The massage field is a step closer to the ability to practice in more than one state under one license.
The Federation of State Massage Therapy Boards (FSMTB) announced March 17 that the U.S. Department of Defense (DOD) has selected the massage therapy profession to receive technical assistance from The Council of State Governments to develop an interstate compact for occupational licensing portability.
What this means for massage therapists is one could, upon completion of this new project, practice in more than one state with just one state license.
The scope of the assistance includes the drafting of model interstate compact legislation, developing a legislative resource kit, and convening a national meeting of state policymakers to introduce the compact.
Transcend State Boundaries
Interstate occupational licensure compacts allow professionals in licensed occupations to transcend state boundaries by creating uniform licensure requirements, FSMTB Executive Director Debra Persinger, PhD, told MASSAGE Magazine.
Although the Department of Defense couched this development in language related to spouses of military personnel, “The compact will create streamlined pathways for interstate practice for all members of the profession, not just those with a military affiliation,” Persinger said.
The FSMTB, with support from the Commission on Massage Therapy Accreditation and Associated Bodywork and Massage Professionals, submitted an application for assistance with establishing the compact, according to an FSMTB press release. Established in 2005, the Federation of State Massage Therapy Boards (FSMTB) is an autonomous, 501(c)(3) not-for-profit organization comprising state regulatory boards and agencies that regulate the massage therapy profession.
When will the development of interstate compacts for licensure portability begin? In a sense it has already begun, said Persinger, because it is a natural step in the trajectory FSMTB set long ago.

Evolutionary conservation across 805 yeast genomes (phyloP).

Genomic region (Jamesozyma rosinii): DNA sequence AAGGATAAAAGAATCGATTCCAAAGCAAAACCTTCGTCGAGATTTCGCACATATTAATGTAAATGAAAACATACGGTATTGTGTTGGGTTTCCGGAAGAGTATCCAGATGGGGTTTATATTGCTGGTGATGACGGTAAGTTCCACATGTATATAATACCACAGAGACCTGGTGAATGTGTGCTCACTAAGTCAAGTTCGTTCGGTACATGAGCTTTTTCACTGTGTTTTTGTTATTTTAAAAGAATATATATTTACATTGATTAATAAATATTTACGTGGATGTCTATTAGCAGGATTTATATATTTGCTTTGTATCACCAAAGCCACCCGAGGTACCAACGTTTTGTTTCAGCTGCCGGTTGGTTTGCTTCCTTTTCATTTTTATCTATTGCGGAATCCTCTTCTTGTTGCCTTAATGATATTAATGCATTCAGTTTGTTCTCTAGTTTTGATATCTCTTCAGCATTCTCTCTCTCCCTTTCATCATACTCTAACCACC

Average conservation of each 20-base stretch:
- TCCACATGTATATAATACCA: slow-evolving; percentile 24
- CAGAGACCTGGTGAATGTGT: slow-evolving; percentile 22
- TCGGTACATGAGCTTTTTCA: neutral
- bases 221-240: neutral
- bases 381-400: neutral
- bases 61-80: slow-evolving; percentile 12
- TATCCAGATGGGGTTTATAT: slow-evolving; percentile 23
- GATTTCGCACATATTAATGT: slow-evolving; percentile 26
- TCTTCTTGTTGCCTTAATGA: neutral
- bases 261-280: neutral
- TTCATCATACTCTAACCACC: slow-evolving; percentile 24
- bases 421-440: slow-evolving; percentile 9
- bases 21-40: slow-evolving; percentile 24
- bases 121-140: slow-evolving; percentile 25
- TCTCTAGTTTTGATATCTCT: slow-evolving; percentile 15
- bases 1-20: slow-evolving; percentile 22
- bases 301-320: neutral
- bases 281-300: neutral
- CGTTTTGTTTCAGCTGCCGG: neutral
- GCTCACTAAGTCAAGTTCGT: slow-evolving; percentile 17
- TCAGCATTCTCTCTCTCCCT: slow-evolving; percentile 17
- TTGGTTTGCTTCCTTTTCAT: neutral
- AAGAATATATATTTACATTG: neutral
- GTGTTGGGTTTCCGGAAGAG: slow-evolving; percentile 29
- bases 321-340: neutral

“Since the inception of the FSMTB, a primary goal has been to support efforts among member boards and agencies to establish compatible requirements and cooperative procedures for the legal regulation of massage therapists,” she said. “The purpose of this goal is to facilitate professional mobility and to simplify and standardize the licensing process.”
FSMTB: Removing Obstacles
The FSMTB has long been working toward making things easier and more uniform for massage therapists so that they can practice and move around the country without unnecessary obstacles, Persinger said, citing such examples as:
2007: National licensing exam (MBLEx) – introduced to bring uniformity to entry-level examination and for states to govern competency assessment. The MBLEx replaced prior inconsistent use of state exams and various certification exams.
2013: Entry-Level Education Analysis Project (ELAP) – defines knowledge and skill components of entry-level education and recommends the minimum number of hours (625) schools should teach to prepare graduates for safe and competent practice in the massage profession. This ELAP initiative was initiated and supported by the seven national massage organizations.
2014: Model Massage Therapy Practice Act – a comprehensive resource for FSMTB Member Boards and Agencies and to assist regulators with statutory language based upon collective input from the Massage Therapy regulatory community and the profession. FSMTB promotes licensure uniformity for portability where appropriate and the Model Practice Act enhances this mission.
2020: Continuing Education Standards – the regulatory community introduced CE standards to bring uniformity to education requirements for licensure renewal.
2021: Massage Therapy Licensing Database (MTLD) – most recent initiative to provide a comprehensive view of regulated massage therapists to facilitate the role of public protection among state licensing boards and agencies and to facilitate license portability.
“We are thrilled that our goals parallel that of the Department of Defense in this regard and we are appreciate of their funding to help the massage therapy profession establish a compact in conjunction with the Council of State Governments,” said Persinger.
In addition to massage therapists, the DOD stated, the professions of teaching, social work, cosmetology and dentistry/dental hygiene were also selected to work with the Council of State Governments to develop model interstate occupational license compact legislation.
Karen Menehan is MASSAGE Magazine’s editor in chief—print and digital. Her recent articles for the magazine include “The Massage Magazine Interview: Benny Vaughn” and “A Timeline of Massage Events that Shaped the Field, 1985–2020.”